Though a majority of the voting age population in Michigan registers to vote for every election, less than half is utilizing this right regularly.
According to the Michigan Secretary of State (SOS) website, less than 43 percent of the voting age population voted in the last two Gubernatorial elections. As of Saturday, Sept. 15, there were 7,415,321 registered voters, according to the Michigan SOS website. However, if this election follows the trend of the past 20 years of Gubernatorial election years, only 44.4 percent of the voting age population will vote.
Some students believe that people do not vote because they don’t think their vote makes a difference.
“I feel like some people our age don’t because they feel that their voice doesn’t matter,” Ferris secondary education senior Kayla Clough said. “I mean, I think it is important, but I definitely see where people come from when they feel like their opinion doesn’t matter, especially if
you lose what you’re voting for. It’s like, ‘Okay, well then why did I even try?’ But at the same time, if you vote and you think that you lost by one, it’s like, ‘I could have really made a difference if I had a vote.’”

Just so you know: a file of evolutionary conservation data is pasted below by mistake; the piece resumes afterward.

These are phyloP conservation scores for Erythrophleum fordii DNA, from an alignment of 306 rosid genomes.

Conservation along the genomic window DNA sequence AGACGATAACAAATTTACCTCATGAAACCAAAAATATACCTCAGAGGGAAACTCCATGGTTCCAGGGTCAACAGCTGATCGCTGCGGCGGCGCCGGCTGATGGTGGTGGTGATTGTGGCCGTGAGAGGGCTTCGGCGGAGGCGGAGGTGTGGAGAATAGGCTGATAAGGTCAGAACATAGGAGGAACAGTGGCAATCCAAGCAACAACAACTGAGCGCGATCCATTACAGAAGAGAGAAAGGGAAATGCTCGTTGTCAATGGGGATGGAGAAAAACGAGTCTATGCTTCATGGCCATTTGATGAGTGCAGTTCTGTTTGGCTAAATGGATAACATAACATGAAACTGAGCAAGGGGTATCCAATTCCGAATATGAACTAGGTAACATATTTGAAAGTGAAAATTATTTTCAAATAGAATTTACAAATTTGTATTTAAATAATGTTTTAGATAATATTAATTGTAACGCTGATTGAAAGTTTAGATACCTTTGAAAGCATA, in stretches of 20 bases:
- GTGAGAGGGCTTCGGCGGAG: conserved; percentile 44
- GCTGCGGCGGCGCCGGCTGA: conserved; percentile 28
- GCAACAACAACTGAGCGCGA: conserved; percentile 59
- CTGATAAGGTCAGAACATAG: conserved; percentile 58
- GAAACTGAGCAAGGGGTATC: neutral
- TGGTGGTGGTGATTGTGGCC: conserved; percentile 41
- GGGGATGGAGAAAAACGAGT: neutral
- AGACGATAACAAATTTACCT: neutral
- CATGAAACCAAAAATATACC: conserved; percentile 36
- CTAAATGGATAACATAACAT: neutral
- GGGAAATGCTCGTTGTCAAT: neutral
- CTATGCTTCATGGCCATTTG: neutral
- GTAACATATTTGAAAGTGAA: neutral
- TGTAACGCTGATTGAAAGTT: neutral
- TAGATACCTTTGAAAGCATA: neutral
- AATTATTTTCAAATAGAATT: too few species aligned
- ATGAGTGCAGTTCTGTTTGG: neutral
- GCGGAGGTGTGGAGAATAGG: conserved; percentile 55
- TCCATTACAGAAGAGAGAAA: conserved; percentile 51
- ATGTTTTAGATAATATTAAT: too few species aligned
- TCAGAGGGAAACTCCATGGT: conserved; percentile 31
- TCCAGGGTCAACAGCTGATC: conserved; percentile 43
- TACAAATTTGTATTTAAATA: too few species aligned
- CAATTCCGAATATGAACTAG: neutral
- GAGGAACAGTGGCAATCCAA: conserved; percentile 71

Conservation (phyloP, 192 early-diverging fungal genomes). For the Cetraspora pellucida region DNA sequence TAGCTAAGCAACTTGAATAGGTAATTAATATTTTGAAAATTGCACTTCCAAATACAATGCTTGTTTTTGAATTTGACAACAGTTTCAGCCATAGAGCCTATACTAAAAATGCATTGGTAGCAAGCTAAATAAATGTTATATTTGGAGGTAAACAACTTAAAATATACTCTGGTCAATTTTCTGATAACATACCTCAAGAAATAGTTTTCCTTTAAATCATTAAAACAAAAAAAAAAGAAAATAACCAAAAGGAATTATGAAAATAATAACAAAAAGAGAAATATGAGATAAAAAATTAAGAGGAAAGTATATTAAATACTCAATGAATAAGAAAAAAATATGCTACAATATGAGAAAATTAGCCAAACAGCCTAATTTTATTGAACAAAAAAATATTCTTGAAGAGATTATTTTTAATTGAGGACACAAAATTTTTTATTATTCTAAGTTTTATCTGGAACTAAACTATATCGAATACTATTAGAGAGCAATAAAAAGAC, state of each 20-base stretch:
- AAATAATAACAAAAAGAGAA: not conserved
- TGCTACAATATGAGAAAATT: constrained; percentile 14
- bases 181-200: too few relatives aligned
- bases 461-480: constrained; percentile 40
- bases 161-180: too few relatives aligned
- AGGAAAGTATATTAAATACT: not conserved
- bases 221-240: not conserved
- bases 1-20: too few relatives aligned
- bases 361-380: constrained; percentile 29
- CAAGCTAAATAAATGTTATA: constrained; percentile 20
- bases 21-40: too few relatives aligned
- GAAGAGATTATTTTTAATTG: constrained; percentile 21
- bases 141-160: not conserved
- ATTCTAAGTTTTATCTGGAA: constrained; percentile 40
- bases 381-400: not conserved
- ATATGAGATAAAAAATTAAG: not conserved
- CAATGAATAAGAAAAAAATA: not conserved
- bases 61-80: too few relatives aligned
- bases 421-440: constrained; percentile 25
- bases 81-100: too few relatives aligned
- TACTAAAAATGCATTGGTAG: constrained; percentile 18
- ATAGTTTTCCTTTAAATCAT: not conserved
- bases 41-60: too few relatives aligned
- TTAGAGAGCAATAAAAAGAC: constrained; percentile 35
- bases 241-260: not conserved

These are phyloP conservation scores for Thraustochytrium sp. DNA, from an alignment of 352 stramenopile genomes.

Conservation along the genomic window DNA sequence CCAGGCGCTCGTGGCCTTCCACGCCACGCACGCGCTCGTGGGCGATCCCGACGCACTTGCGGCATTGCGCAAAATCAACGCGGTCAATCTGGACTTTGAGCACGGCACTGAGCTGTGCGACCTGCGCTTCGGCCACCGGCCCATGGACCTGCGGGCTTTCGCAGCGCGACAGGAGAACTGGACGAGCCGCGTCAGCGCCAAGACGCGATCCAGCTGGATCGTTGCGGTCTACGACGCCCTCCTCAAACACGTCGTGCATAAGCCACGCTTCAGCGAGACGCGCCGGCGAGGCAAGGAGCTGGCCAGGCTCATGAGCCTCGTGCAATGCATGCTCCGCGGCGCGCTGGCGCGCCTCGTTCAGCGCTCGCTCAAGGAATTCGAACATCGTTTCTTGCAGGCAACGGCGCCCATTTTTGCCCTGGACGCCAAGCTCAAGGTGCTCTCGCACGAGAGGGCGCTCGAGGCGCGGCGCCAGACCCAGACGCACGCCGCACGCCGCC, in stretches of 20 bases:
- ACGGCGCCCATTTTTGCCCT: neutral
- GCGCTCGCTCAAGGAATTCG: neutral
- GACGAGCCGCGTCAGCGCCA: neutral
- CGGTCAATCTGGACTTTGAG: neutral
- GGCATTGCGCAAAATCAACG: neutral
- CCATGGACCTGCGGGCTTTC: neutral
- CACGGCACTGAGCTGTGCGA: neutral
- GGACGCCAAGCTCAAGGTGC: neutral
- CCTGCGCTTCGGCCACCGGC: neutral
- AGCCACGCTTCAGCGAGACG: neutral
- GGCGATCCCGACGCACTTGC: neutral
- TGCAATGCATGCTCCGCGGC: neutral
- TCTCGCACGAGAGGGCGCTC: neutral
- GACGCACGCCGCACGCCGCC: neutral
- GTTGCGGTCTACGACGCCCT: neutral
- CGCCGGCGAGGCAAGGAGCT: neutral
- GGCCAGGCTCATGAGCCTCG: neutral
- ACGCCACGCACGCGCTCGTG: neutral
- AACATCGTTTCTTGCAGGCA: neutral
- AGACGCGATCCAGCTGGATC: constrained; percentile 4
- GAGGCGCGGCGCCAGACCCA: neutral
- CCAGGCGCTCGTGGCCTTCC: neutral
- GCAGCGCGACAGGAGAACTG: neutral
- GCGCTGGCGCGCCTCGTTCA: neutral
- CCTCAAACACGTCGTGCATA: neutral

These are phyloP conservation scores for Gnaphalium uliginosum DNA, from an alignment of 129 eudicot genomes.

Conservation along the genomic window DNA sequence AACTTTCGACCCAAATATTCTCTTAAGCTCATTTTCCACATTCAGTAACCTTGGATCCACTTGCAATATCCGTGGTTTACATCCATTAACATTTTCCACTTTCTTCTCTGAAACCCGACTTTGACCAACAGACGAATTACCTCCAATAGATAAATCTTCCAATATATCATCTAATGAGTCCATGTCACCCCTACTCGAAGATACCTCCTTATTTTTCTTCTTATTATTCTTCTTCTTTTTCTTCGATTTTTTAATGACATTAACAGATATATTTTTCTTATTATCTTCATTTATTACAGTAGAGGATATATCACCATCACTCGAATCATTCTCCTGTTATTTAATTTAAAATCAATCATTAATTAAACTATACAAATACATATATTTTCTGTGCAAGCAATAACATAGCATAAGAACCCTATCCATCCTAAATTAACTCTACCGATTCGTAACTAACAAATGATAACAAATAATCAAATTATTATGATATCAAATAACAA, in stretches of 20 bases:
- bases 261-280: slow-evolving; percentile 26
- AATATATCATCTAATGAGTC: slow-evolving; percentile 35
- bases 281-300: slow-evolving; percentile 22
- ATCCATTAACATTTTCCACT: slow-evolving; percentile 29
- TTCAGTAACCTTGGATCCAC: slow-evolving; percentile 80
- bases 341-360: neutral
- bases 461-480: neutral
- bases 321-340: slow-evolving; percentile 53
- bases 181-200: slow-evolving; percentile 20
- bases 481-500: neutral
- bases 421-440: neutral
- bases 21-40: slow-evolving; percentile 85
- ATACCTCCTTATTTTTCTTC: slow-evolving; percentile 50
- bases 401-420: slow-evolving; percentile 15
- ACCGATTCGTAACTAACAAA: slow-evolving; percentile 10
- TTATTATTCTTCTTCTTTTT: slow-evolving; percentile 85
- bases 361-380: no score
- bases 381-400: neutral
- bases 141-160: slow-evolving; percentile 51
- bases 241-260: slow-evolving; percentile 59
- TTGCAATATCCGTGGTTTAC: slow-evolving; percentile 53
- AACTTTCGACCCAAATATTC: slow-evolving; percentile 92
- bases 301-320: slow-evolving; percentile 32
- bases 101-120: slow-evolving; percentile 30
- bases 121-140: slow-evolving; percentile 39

Ferris secondary education senior Rachel Rodenhouse agreed with Clough, but also said she believes it depends on where a person is in life, and college students are more likely to vote because they are exposed to more culture and opportunities.
“I feel like on a college campus, a lot of people will vote. But my boyfriend doesn’t go to college, and he’s not registered to vote and has
never voted, and I don’t really think he cares to vote,” Rodenhouse said. “So, I think it just depends on where you’re at in life.”
Ferris pre-pharmacy freshman Kenzie Romps said it’s important for people in the younger generation to vote, but a lot of people don’t formulate their own opinions.
“No one really has their own opinions, they don’t know everything about politics,” Romps said. “I think most people go based off of what everyone else around them thinks.”
The voter registration process is relatively simple. The deadline to register is 30 days before election day, which is Nov. 6 this year, making the deadline to register Oct. 9. When submitting the application, students can either hand-deliver it or mail it in. However, if students mail in
their application, they must appear in person to vote in the first election in which they wish to participate. There are exceptions to this listed on the Michigan SOS website, but if students want to use an absentee ballot for their first election, they are required to hand-deliver their application to their local city or township clerk’s office. Mailing in applications has additional identification requirements, which can also be found on the SOS website. Students who have already registered can find absentee ballots on the Michigan SOS website.